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4 Steps to Take Control of Your Finances As Self-Improvement Month Nears

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Whatever you call it, there’s something inherently alluring about making a plan to better yourself or your life. But it can be difficult to drum up the motivation to make and execute those plans without a pressing reason. Luckily, September is Self-Improvement Month, so you have the perfect excuse to tackle what many see as a complicated area: finances.

Here are four steps you can take to improve your financial situation.

4 steps to improve your finances

Step No. 1: Figure out where you stand

“The first thing you should do is take stock of where you are,” says Ismat Mangla, LendingTree senior director of content. “You can’t make changes until you take a good, hard look at your current situation.”

That means going through your various accounts and noting your:

  • Monthly income
  • Monthly spending
  • Account balances
  • Interest rates
  • Loan terms

This information can help you create a budget that works for you and your family. (While you’re at it, finding out your credit score in particular can help you understand which financial tools could be available to you.)

Tracking this information and storing it somewhere easily accessible, like a bookmarked spreadsheet, is a great start. But you should also consider a budgeting app if you want to monitor these figures over the long term — these apps can help you see your spending habits and identify areas to cut back.

Step No. 2: Maximize your money

Paying off debt is always a great way to start saving money. You may, for example, consider getting a balance transfer card or consolidating your debt with a personal loan to reduce how much you’re paying in interest or reduce your monthly payment.

But even debt-free consumers can find opportunities to maximize their income — and that doesn’t have to mean getting a side gig or negotiating a raise.

“If you don’t have debt, you’re already ahead of the game,” Mangla says. “So now I’d focus on optimizing. Are you investing in a way that helps you reach your goals? Are you minimizing fees? Do you have an emergency fund set up, and is it in a high-yield savings account?”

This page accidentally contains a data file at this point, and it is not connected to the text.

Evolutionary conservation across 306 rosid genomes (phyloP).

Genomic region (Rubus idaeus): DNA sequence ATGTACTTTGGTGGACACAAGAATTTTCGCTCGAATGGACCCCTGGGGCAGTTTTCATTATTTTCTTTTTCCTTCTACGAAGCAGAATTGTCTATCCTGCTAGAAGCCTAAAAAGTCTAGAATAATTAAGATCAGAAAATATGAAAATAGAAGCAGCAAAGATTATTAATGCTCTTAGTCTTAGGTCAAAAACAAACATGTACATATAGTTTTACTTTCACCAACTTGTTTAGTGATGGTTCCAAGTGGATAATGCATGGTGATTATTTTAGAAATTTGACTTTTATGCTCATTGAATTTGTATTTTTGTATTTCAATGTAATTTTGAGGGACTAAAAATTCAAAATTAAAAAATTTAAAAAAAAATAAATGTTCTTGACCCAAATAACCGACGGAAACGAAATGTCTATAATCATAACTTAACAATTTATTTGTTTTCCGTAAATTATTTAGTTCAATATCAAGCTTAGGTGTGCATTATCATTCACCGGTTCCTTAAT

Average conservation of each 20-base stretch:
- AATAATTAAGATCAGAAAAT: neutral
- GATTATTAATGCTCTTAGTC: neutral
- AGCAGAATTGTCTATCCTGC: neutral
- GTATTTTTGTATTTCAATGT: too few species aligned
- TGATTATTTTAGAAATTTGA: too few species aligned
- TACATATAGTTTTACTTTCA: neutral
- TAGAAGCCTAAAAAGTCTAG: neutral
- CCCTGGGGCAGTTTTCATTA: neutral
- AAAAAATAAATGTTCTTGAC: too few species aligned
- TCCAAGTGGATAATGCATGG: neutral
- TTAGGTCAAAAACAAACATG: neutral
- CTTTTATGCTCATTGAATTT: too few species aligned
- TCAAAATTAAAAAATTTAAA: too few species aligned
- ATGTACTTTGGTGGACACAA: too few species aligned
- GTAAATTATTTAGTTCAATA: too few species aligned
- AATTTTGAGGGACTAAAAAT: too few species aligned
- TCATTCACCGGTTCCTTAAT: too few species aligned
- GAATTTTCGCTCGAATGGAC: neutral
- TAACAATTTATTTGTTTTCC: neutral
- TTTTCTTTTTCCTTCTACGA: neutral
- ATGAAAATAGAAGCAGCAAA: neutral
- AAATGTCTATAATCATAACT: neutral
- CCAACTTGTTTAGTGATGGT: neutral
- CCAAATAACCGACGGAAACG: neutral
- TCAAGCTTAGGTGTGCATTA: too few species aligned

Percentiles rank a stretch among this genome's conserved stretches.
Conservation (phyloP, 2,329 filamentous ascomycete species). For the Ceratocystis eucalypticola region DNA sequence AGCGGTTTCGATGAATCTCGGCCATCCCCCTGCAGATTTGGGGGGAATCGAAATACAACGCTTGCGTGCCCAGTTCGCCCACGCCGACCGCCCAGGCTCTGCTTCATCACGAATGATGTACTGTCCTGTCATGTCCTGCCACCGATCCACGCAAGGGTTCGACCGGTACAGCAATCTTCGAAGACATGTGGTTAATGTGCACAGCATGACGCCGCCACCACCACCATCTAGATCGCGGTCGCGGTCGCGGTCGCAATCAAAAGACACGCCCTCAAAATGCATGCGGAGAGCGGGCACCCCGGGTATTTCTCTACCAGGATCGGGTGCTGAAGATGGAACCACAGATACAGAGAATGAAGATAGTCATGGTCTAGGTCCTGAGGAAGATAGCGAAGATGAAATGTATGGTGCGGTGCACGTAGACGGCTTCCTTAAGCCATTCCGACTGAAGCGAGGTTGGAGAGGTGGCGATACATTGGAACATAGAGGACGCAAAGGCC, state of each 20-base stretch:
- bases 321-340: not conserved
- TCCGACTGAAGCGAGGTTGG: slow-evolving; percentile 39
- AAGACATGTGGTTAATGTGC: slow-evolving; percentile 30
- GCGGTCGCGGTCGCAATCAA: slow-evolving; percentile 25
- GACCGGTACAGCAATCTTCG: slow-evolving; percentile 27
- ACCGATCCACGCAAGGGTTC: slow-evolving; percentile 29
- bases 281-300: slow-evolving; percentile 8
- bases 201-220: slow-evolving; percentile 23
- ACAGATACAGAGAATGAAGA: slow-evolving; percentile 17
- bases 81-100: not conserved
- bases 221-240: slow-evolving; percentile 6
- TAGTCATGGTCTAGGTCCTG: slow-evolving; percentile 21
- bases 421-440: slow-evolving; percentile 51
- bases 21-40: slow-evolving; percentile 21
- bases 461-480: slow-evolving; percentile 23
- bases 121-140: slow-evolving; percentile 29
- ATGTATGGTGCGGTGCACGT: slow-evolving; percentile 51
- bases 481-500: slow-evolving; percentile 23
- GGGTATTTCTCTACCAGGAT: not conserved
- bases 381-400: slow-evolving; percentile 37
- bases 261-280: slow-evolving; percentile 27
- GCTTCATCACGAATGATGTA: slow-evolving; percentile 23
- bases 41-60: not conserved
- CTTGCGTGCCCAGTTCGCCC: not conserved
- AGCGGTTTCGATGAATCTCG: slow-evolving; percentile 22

These factors can add up to significant savings over time.

Step No. 3: Map your goals

The next step to getting your financial goals on track is knowing what they are. It’s essential to have a list of those goals, including the details of when you want to accomplish them and what it would take to get there.

You can, and should, also look at each goal side by side. That way, you can figure out what you need to prioritize and what goals may need to go on the back burner, at least for a while. Remember to consider what might keep you motivated to hit those goals, whether tackling your top priority head-on or knocking out several smaller goals first.

If you don’t know where to start, here are some areas that may be worth setting financial goals around:

  • Paying off debt
  • Creating an emergency fund
  • Saving for retirement
  • Taking a vacation
  • Funding a down payment for a home
  • Starting a business

Step No. 4: Consider talking to a financial professional

Once you get past the financial basics, like paying off debt and saving for financial goals, things can get complicated.

Having a professional, like a certified financial planner (CFP) or certified public accountant (CPA), available to answer your questions and guide you toward your goals can be helpful. That’s especially true with complex areas of your finances, like preparing an investing strategy, balancing competing goals and managing your tax situation.

You’ll have to weigh the pros against the costs to ensure whether hiring a professional is the right call for you.

 

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